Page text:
American political leaders have always had to balance the superpower requirements with domestic needs. From 1945 to 1978, the U.S. did this by fostering the creation of high-paying, low-skilled jobs. This was done through high marginal tax rates and industry concentration which stifled the introduction of new technology and entrepreneurship. Unfortunately, by the 1970s, this economic structure was unable to contain inflation, so policymakers adjusted the model by supporting globalization and deregulation. This led to falling inflation at the cost of rising income inequality. Many households increased their borrowing in the face of falling incomes. The failure of this policy became evident with the 2008 Financial Crisis.

Since the crisis, policymakers have struggled to find a proper response. Are deregulation and globalization “self-evident truths”2 that should always be protected and supported? If so, is it possible to reduce income inequality? Can the U.S. continue to provide the global public goods that its superpower role requires?

Although it is early, there is growing evidence to suggest that Trump may rewrite America’s superpower role with the goal of improving the lot of the bottom 80% of the income distribution. It remains to be seen what form this may take. However, it appears Trump may require foreign nations that want access to the dollar to pay more for that privilege. This may mean that if a nation wants to sell its products in the U.S., it will be required to build production facilities here. If it refuses, it may find itself facing barriers to trade. The Trump administration may also penalize domestic firms that offshore production through tariffs. Nations under America’s security umbrella may be forced to pay for those services, which could be in the form of minimum purchases of arms from American firms.

Most hegemons extracted some sort of tribute from the world for the global public goods they provided. The U.S. has been relatively munificent compared to other superpowers, and it would be politically popular to create conditions that support Americans by shifting some of the costs of hegemony to the rest of the world.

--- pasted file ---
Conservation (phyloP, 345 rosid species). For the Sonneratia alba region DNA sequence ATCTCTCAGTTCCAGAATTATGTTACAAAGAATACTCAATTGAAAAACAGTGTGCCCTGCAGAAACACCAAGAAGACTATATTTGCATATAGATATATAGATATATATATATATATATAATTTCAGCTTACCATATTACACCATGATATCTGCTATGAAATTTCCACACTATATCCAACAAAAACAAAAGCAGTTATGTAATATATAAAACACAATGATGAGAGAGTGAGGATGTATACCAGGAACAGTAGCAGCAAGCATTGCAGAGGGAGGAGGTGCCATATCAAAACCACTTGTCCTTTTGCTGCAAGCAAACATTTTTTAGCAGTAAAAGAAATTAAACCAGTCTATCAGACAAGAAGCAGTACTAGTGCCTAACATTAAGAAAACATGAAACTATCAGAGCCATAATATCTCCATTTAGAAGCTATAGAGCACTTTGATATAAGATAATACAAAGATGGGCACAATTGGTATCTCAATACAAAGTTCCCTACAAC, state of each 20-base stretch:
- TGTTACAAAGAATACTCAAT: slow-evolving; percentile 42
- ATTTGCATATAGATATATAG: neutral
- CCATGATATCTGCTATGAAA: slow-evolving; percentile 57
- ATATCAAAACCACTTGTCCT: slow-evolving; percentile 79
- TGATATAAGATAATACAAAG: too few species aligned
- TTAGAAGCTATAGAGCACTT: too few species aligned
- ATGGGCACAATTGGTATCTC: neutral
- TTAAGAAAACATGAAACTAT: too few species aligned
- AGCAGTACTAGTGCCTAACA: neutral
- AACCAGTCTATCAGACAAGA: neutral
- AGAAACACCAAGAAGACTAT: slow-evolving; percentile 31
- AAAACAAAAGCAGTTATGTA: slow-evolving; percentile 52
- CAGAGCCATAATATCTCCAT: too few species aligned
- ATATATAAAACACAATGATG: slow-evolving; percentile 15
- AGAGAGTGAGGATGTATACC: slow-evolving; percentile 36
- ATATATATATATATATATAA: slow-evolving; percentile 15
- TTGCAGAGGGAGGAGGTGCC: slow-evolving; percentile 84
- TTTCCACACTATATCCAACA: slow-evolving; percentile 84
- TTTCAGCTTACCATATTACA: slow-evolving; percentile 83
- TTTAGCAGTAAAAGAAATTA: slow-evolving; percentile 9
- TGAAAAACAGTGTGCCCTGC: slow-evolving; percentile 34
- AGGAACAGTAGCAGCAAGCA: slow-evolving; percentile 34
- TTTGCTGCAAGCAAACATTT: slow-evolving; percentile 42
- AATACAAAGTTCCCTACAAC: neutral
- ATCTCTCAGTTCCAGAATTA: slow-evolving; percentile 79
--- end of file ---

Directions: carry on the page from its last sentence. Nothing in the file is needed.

However, it should be noted that such a shift carries risks. The U.S. managed to prevent WWIII through its policies. Allowing Japan and Europe to rearm might also lead them to become more aggressive and independent in foreign policy. It should be noted that the last two world wars sprang from Europe; a remilitarized continent with an independent foreign policy increases the potential for regional conflict. Raising barriers to trade may simply lead to global mercantilism and weaker global growth. The combination of falling economic growth, reduced trade and “thawing” conflict zones is a recipe for conflict.

Again, it’s early in the process but one of Trump’s campaign slogans was “America First.” That doesn’t necessarily mean isolationism, but it does suggest the U.S. won’t be the generous hegemon of the past.

Issue #2: European Elections

The past year delivered two electoral jolts from Europe, Brexit and the Italian referendum. The coming year promises similar uncertainty. There are three potentially important national elections in 2017.

Netherlands: The first election occurs in the Netherlands in March. Current polls put the Party for Freedom in the lead with a projected 34 seats out of 150. This is a right-wing populist, Euroskeptic, anti-immigrant party led by Geert Wilders. It isn’t clear whether he can form a government. Nearly all the other parties in the country dislike Wilders and he seems to prefer being in the opposition. However, if his party wins the largest share of seats, it will be difficult to create a government of minority parties. Thus, the Netherlands could face a situation of political instability even after the election.

France: The first round of elections will be held in late April. Assuming no candidate gains an outright majority (and that outcome isn’t expected), a runoff will be held in early May. Current opinion polls suggest that the center-right Republican candidate, François Fillon, is leading, with the National Front candidate, Marine Le Pen, in second. Both candidates are controversial. Fillon was PM in the Sarkozy administration. Politically, he is similar to supply-side American Republicans. He supports balanced budgets, tax cuts and fiscal restraint. Le Pen is a right-wing populist, Euroskeptic and anti-immigrant. In the past, when the National Front emerged from the first round to compete in the runoff, the rest of the establishment parties would unite around whatever establishment candidate was competing for the presidency. However, Fillon is considered radical by French standards and Le Pen could be considered more acceptable to left-wing voters. Although we would not expect a National Front victory, a Fillon-Le Pen election could lead to a populist government in France.